Monday, May 17, 2010


Boxty on the griddle,
Boxty in the pan.
If you can't make boxty,
You'll never get a man.
I'm not actually looking for a new man in my life but I decided to make some boxty at the weekend anyway. There are many different recipes for this traditional Irish potato pancake and I suppose everyone's grandmother's was the best. I sort of made this one up from a mixture of childhood memory and guesswork:
8oz raw potato, grated
8oz mashed potato
4oz plain flour (US all-purpose)
1 egg, beaten
1 tablespoon chopped wild garlic stems or spring onions (scallions)
Milk or buttermilk to mix

Mix the grated and mashed potato together. Stir in the flour and garlic/onion and season with salt and pepper. Add the beaten egg and enough milk to make a batter that will drop from the spoon. Cook on a griddle or shallow fry for about 3 minutes on each side, until golden brown. Serve with bacon and eggs.
The best place to eat boxty and other traditional Irish dishes is at Gallagher's Boxty House in Dublin. Mine didn't match their high standard but we all enjoyed it. If you have a different recipe for boxty, I'd love to hear it.


  1. m. By mashed potatoes, do you mean potatoes that have been boiled and mashed with milk and butter?

    I love potato pancakes and it might be worth a trip to Dublin just to taste the best of the genre.

  2. Sounds a bit like bubble and squeak. Re-fried potatoes were always a treat at home- with a fried egg on top!

  3. e

    Yes, the mashed potatoes are boiled and mashed with milk and butter. And I do recommend the Boxty House should you take in Dublin on your next trip to Europe.

  4. Rattling On

    Not quite like bubble and squeak but equally delicious. I think it is the combination of cooked and raw potato that gives it a unique texture. My husband says it's a bit like a savoury scotch pancake but that could be my cooking!

  5. Hmmmmm I love boxty. My grandmother did make it when I was little. She would use left-over mashed potatoes from the previous night's dinner. I caught my man with home made pasta by the way. ;)

  6. Jodi
    I've only ever used ready made pasta. Do you have to have one of those machines that people buy and then keep in a cupboard with the fondue set and sandwich toaster? Perhaps you'll post a recipe and I'll give it a try.

  7. m. my mother-in-law was a truly wonderful cook of all things Neapolitan cuisine. She made her own ravioli dough, rolled it out pretty thin then dropped a little filling of meat and cheese at intervals, put on a top sheet of dough and then pressed the top and bottom with a little oval gizmo that made ravioli about the size of child's palm. Then dropped them into boiling salted water for a bit. Topped with her homemade fresh tomato and meat sauce, it was the most delicious thing you can imagine.

    One of the secrets of her great dishes was that she took infinite care in the preparation. Everything not only tasted good, but looked as good as it tasted.

    I often thought her dishes should have been photographed for those mouthwateringly fantastic glossy pictures in expensive cookbooks.

    Alas, it's been about thirty years she hasn't been with us.

  8. e
    You make that sound simple but I bet there was a great deal of skill involved! However, I might look for a ravioli gizmo and try it out, that would be smaller and less expensive than a pasta machine, I'm sure.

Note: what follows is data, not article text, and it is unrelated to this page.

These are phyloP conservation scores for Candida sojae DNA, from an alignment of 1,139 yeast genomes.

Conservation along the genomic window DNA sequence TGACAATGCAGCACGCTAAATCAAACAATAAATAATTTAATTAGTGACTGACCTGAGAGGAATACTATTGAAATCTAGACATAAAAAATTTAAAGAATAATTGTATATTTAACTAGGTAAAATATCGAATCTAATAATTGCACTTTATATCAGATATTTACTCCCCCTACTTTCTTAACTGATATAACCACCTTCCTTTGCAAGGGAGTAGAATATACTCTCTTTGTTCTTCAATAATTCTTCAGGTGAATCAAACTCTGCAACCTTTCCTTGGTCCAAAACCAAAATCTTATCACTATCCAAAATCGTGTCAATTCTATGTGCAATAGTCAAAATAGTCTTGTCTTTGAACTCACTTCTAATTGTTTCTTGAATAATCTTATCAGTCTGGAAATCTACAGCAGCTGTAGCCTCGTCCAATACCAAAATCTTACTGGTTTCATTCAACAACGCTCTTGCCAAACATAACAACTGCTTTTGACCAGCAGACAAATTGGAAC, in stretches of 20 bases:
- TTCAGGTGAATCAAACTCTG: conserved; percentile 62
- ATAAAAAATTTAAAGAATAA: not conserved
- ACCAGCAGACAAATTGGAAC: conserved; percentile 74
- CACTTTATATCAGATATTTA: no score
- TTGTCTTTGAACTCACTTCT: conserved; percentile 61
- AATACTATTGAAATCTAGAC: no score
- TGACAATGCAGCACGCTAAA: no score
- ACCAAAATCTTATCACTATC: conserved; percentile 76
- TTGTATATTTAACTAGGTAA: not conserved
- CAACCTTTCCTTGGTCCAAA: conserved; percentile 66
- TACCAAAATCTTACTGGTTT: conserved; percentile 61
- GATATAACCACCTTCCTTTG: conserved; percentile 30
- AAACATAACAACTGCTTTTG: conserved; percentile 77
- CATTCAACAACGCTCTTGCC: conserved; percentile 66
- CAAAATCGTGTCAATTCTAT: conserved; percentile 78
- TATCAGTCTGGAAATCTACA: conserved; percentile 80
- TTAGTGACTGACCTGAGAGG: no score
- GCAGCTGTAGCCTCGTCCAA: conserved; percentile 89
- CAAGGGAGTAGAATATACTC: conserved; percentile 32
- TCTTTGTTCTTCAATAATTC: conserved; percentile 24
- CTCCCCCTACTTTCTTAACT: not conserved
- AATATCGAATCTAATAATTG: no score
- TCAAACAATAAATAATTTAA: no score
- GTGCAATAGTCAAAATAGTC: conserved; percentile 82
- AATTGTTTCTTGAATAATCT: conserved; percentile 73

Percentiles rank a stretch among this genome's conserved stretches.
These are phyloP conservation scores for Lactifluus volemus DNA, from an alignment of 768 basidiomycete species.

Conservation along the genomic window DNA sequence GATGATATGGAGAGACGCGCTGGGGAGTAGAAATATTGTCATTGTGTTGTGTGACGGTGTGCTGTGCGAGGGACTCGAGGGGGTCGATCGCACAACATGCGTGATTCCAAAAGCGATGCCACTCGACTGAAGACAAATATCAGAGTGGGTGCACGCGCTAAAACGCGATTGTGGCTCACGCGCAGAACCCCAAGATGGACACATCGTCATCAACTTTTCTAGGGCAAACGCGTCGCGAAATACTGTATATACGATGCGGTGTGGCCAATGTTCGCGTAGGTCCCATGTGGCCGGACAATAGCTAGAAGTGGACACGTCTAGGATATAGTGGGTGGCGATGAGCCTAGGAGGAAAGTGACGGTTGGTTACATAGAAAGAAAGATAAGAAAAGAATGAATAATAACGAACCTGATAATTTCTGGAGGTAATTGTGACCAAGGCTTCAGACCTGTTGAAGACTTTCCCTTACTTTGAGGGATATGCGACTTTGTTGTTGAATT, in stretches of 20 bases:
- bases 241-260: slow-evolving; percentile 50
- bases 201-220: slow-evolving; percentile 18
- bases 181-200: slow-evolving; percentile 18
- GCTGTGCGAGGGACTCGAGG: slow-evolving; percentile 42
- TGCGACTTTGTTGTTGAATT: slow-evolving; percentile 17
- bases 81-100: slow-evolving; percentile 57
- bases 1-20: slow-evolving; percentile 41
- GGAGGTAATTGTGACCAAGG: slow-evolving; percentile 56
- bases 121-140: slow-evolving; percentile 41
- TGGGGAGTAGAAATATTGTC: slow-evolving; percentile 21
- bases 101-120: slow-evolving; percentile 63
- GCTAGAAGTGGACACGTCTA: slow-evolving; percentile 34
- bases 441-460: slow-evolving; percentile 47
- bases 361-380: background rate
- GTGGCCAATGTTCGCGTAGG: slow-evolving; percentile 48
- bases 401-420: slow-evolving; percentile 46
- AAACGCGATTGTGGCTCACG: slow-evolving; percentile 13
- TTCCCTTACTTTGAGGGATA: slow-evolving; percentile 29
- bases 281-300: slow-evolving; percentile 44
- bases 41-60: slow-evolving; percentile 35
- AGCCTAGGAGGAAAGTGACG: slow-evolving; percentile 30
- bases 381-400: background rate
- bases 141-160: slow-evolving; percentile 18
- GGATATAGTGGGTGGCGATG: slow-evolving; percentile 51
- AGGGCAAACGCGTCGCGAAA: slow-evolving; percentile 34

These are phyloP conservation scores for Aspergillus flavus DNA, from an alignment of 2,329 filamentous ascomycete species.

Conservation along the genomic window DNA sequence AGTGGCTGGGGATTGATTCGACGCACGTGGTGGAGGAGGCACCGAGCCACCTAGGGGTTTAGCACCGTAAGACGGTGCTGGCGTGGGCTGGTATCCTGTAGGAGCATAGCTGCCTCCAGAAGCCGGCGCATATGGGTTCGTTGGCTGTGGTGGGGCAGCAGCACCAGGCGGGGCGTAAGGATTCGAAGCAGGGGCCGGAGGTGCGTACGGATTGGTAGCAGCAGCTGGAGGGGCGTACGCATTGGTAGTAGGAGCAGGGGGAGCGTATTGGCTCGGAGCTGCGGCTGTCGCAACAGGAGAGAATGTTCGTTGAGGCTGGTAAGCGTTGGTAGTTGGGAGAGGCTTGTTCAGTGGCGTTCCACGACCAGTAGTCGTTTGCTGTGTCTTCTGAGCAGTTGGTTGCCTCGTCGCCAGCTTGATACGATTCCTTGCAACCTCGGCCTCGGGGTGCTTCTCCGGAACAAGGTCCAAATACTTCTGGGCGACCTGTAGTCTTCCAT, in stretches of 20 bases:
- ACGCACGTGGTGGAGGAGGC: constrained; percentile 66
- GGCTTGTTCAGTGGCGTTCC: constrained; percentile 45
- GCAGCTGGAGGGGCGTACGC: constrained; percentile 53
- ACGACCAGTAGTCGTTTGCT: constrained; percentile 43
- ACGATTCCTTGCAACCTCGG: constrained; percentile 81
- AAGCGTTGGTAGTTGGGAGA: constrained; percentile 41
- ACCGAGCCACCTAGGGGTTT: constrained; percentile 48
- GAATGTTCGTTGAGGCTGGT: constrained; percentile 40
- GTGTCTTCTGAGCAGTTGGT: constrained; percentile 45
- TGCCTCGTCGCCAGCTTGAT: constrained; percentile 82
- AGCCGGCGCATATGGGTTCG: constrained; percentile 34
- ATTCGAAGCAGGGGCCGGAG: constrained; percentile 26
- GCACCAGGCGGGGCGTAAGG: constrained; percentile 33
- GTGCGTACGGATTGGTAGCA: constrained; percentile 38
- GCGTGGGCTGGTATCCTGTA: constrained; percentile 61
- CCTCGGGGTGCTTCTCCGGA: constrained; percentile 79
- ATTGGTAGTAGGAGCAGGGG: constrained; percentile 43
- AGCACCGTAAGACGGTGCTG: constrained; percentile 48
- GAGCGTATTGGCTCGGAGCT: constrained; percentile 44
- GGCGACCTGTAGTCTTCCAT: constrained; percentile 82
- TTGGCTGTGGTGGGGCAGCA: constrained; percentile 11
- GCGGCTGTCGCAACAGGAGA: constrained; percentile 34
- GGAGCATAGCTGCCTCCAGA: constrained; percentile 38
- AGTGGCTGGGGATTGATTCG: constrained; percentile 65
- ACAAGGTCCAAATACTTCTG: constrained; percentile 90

Your mother-in-law must have been a great cook to have her dishes remembered so vividly and fondly thirty years later.

  9. Yum. I did not know what boxty is! Will you come over to my house and make us some, please?

  10. Terra
    I'd love to give a huge boxty party for all my blog friends.

  11. Love the comment about the machines! I do have a fondue pot somewhere inside one of my cupboards, but no machine for pasta. I made gnocchi--it takes two hands and a fork. :) I'll email you the recipe this week.

  12. Jodi

    Thank you, I look forward to trying it out.
    I wonder what we would come up with if we were to compare lists of unused gadgets in our kitchen cupboards? I feel a post developing!

  13. Oh that's a trip down memory lane, M. Haven't made boxty for years but, thinking of all things Irish, I do make a batch of soda bread every week . . . However, I have to cut it into eighths and then freeze it as am always tempted to demolish far too much while it's still warm from the Aga.

  14. D, I love soda bread too. My maths tells me there is one day in the week when you get a second helping. I bet that is when it is hot from the Aga!

  15. Well, now I know for definite that I was a deprived child! my mum just use to mix mashed potatoes with flour and a bit a milk to make her potatoes cakes. Not nearly so exotic as the treat your Gran produced M. We would have them for tea on Sunday afternoon in winter, served with lashings of butter in front of a blazing coal fire. To me they always tasted wonderful - but then I didn't know about what you were having over in St Helen's. Just as well!!

  16. You ladies are making my mouth water. I love Irish soda bread too, but it's only available for St. Patrick's day around here. :(

    Potato pancakes are also good with sour cream and apple sauce. Yum.

  17. Crinny
    My grandmother did all her cooking on an old black range, either in the oven or on the open fire. Everything had a delicious smoky flavour that I've never tasted since. Her bacon dishes were fantastic.

  18. e
    Irish soda bread is really quick and easy to make. It isn't made with yeast so there is no kneading and leaving to rise. I'll see if I can persuade my friend D to demonstrate on 60goingon16.

  19. m. it's not the level of difficulty of the recipe that stops me from baking or cooking, or the lack of ovens or pans, it's my level of laziness.


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